Gender and Travel: Iranian star footballer unable to compete because husband refused permission to travel.
18th September 2015
Niloufar Ardalan, Captain of Iran’s women’s football team, has been unable to compete in the Asian Futsal Championship in Malaysia because her husband refused her permission to travel. Under Iranian law, a woman’s husband must give permission for a passport application or renewal but Ardalan’s husband denied this permission and has stated that he wished her to remain at home for their son’s first day at school. Ardalan – known as ‘Lady Goal’ to the team’s fans – has stated publicly that she wished ‘authorities would create [measures] that would allow female athletes to defend their rights in such situations.’
The rights and abilities of women to travel and move freely – whether international travel or local movement around their own neighbourhoods – have been and continue to be restricted in comparison to their male counterparts in many cultures around the world. Historically, some societies have imposed curfews on women, for example in Joseon Dynasty Korea (14th – 19th centuries), where upper class women were only allowed out of their homes after dark. In a number of countries, women are not allowed to leave their homes without a male guardian, and it has been recently reported that ISIS are imposing these sorts of restrictions on women in areas they control in Syria. In Saudi Arabia, women are officially required to have written permission from their male guardian allowing them to travel outside their home, although in practice this is not always enforced. Saudi women are also forbidden from driving due to edicts from leading religious clerics in the country. With many public transport options unavailable to women – either due to legal restrictions or social attitudes – and conventional taxis risky and disapproved of (since they bring women into contact with non-related males), women in Saudi Arabia are turning to digital technologies to find ways to ease the limits on their mobility. According to the LA Times, apps from companies like Uber allows users to book rides, track their ride on GPS and view the driver’s customer ratings, making women feel safer; and, since they don’t look like taxis, the social stigma of not travelling with a male guardian is more easily avoided. These benefits are popular with women: over 80% of the users are women, according to the app companies. But the rides are still expensive and therefore only an option for those with the means to pay.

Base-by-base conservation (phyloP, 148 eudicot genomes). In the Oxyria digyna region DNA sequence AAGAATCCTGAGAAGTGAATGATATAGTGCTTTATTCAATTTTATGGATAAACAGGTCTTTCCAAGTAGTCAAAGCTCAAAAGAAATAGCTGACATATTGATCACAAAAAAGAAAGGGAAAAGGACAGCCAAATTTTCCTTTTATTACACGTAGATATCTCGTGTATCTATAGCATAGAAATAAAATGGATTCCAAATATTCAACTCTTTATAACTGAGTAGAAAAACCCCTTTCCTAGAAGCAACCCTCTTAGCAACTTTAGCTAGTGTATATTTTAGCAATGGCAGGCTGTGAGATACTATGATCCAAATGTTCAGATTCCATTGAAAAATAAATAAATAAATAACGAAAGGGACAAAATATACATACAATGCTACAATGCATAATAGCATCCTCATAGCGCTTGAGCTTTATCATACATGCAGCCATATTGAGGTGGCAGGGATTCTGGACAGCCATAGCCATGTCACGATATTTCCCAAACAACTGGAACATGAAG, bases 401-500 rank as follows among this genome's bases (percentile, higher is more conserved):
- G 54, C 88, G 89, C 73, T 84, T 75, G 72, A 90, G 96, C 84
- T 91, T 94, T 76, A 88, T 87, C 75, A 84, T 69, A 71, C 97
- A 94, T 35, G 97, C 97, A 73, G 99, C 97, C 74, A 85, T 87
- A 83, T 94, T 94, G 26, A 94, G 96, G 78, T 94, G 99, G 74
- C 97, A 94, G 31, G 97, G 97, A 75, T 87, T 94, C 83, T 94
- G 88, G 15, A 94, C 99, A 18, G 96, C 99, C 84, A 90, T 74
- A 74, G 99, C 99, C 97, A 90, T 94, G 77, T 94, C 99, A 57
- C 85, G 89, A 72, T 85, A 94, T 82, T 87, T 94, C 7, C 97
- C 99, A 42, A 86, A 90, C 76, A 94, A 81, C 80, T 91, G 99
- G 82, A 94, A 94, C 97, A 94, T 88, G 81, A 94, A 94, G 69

Even within more gender equal societies such as the UK, there are gender differences in attitudes to travel. Some groups, including the international protest group Take Back the Night, argue that fear of sexual violence can limit women’s perceived freedoms and rights to travel freely and unaccompanied. Recent research in a report from the Independent Transport Commission (ITC) shows that attitudes about perceived costs and safety lead men and women to make different choices about whether to drive, take public transport or cycle.¹ Whilst these are not directly imposed restrictions like those in Saudi Arabia, this research highlights the myriad effects of cultural attitudes that can in effect restrict, or at least shape, travel behaviours.
Without the ability to travel freely and independently, people’s lives and opportunities can be severely curtailed, whether that be the opportunity to compete in an international sporting event, to earn a living, attend school, participate in public life, or even gather food and water. With this in mind, freedom of movement is a right enshrined in the laws of many countries and in international human rights law (article 13 of the Universal Declaration of Human Rights). As these examples show, for many people in this world – and disproportionately for many women – freedom of movement is denied. And yet, these examples also show that many people need and desire to move freely and that they will find new ways to try and do this. As the women in Saudi Arabia use smartphone apps to improve their mobility, and as Iran’s female football Captain appeals for changes to the law via online media outlets, we see how new technologies are being used to push back against restrictions on movement.
These issues are a central concern to the Independent Transport Commission’s Why Travel? Project, which aims to understand better our motivations for travel from a broad range of perspectives. The project looks at psychological and biological drivers as well as the economic, cultural and social structures we have created that all enable, control and shape our travel behaviour. Ultimately, this deeper understanding will help us to make better decisions in future regarding human travel and transport, and the myriad areas of life which travel touches on. For more information on the project, including news and expert views, see www.whytravel.org.
 On the move: Exploring attitudes to rail and road travel in Britain by Social Research Associates, 2015. http://www.theitc.org.uk/wp-content/uploads/2015/07/ITC-ORR-Road-Rail-Attitudinal-Report-Final.pdf